‘Suicidal thoughts and insomnia’ – UK survey indicates toll of flammable cladding

Dozens of leaseholders living in buildings with dangerous cladding in the UK have contemplated suicide, a survey has indicated.
‘Suicidal thoughts and insomnia’ – UK survey indicates toll of flammable cladding

Almost three years on from the Grenfell Tower disaster, British homeowners in residential blocks covered with flammable materials have spoken of suicidal thoughts, insomnia, and deteriorating mental health, according to the survey carried out by the campaigning UK Cladding Action Group (UKCAG). Pic: PA
Almost three years on from the Grenfell Tower disaster, British homeowners in residential blocks covered with flammable materials have spoken of suicidal thoughts, insomnia, and deteriorating mental health, according to the survey carried out by the campaigning UK Cladding Action Group (UKCAG). Pic: PA

Dozens of leaseholders living in buildings with dangerous cladding in the UK have contemplated suicide, a survey has indicated.

Almost three years on from the Grenfell Tower disaster, British homeowners in residential blocks covered with flammable materials have spoken of suicidal thoughts, insomnia, and deteriorating mental health, according to the survey carried out by the campaigning UK Cladding Action Group (UKCAG).

Many leaseholders are stuck in properties which cannot be mortgaged or sold, paying large sums for temporary fire safety measures, and facing bills of tens of thousands of pounds to complete removal work.

The survey, based on the responses of 550 residents across 143 private buildings, indicated cladding issues have “hugely affected” the mental health of nearly eight in 10 respondents.

Some 14.5% reported suicidal feelings while 8% said they had felt a desire to self-harm.

More than a quarter (26.9%) said they had received a new diagnosis of depression or anxiety, while 46% have sought or are planning to seek medical help with mental health issues, it added.

Nearly one-third said they had turned to alcohol to help cope with stress.

Last summer, then-housing secretary James Brokenshire said he expected the removal of all Grenfell-style aluminium composite material (ACM) cladding by June 2020.

But the latest figures from the Ministry of Housing, Communities and Local Government (MHCLG) show there are still 300 high-rise residential and publicly owned buildings with ACM cladding in England yet to be remedied.

It is estimated around 1,700 more buildings have some other form of dangerous cladding, such as timber or High Pressure Laminate.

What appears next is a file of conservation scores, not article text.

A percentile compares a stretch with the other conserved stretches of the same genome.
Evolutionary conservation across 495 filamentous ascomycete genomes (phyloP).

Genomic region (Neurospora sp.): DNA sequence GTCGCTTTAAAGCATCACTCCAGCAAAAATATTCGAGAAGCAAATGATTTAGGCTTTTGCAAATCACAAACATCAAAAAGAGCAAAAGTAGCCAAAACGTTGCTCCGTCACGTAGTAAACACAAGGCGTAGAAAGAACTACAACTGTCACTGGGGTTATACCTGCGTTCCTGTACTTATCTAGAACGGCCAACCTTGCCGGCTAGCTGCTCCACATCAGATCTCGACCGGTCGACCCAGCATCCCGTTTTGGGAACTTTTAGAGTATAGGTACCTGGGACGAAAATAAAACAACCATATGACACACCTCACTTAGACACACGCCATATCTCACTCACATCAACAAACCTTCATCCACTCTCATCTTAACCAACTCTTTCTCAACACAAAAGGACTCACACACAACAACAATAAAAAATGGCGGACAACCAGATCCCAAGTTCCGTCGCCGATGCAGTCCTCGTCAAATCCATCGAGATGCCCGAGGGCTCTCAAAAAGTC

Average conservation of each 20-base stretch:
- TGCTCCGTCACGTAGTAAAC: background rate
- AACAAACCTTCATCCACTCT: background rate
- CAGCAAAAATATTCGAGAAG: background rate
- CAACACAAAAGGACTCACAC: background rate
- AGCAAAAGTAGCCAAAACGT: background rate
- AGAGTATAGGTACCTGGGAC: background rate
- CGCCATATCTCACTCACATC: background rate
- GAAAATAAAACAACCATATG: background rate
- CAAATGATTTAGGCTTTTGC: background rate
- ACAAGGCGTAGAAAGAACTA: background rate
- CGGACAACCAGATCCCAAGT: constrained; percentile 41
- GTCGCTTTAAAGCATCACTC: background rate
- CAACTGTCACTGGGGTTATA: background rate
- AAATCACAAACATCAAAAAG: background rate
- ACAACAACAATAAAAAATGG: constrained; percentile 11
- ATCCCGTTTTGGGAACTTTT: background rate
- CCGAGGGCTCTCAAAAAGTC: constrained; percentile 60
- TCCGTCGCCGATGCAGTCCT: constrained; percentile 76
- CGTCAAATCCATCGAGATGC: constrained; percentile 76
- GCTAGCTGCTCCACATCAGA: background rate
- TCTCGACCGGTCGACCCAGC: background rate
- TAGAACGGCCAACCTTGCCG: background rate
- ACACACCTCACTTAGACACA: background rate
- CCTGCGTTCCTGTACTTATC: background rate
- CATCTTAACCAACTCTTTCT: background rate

One anonymous respondent said:

I have had months of anxious and broken sleep, felt deep regret at having bought this place and have suicidal thoughts at least twice a week. I feel like I have been robbed.

The survey of residents, covering blocks across 46 local authority areas in England, Wales and Scotland, also found one in 10 leaseholders had taken out a loan from a bank or family members to cover costs, and more than a quarter said they cannot start a family because of money issues.

UKCAG member William Martin, who lives in an affected building in Sheffield, said: “Respondents speak of their thoughts of suicide, of their constant insomnia and of their personal battles with mental health.

“Each life is on hold, and given the sheer number of unsafe buildings and current pace of remediation, this ‘hidden’ mental health crisis is only set to get worse.

“Covid-19 has delayed remediation works further, has seen residents being asked to stay home in unsafe buildings and at time of financial difficulty for all has seen leaseholders continue to receive demands for extortionate sums of money to fix a problem they did not create.” The Government has so far committed £200 million for the removal of ACM cladding from private residential blocks and £400 million for social sector blocks.

In the spring budget, Chancellor Rishi Sunak set up a £1 billion fund for the removal of unsafe non-ACM cladding for residential blocks 18 metres or taller.

Grenfell Tower in the days after the fire.
Grenfell Tower in the days after the fire.

But building safety minister Lord Stephen Greenhalgh told MPs last month this is likely to cover less than a third of affected buildings, according to trade magazine Inside Housing, which supported the survey.

Leaseholders want Government funds to cover all cladding removal and safety remediation work on buildings, regardless of height or speed of application to the fund.

They are also asking to be reimbursed for large costs incurred on temporary fire safety measures, such as 24-hour “waking watch” patrols, which can run into several hundred pounds per month.

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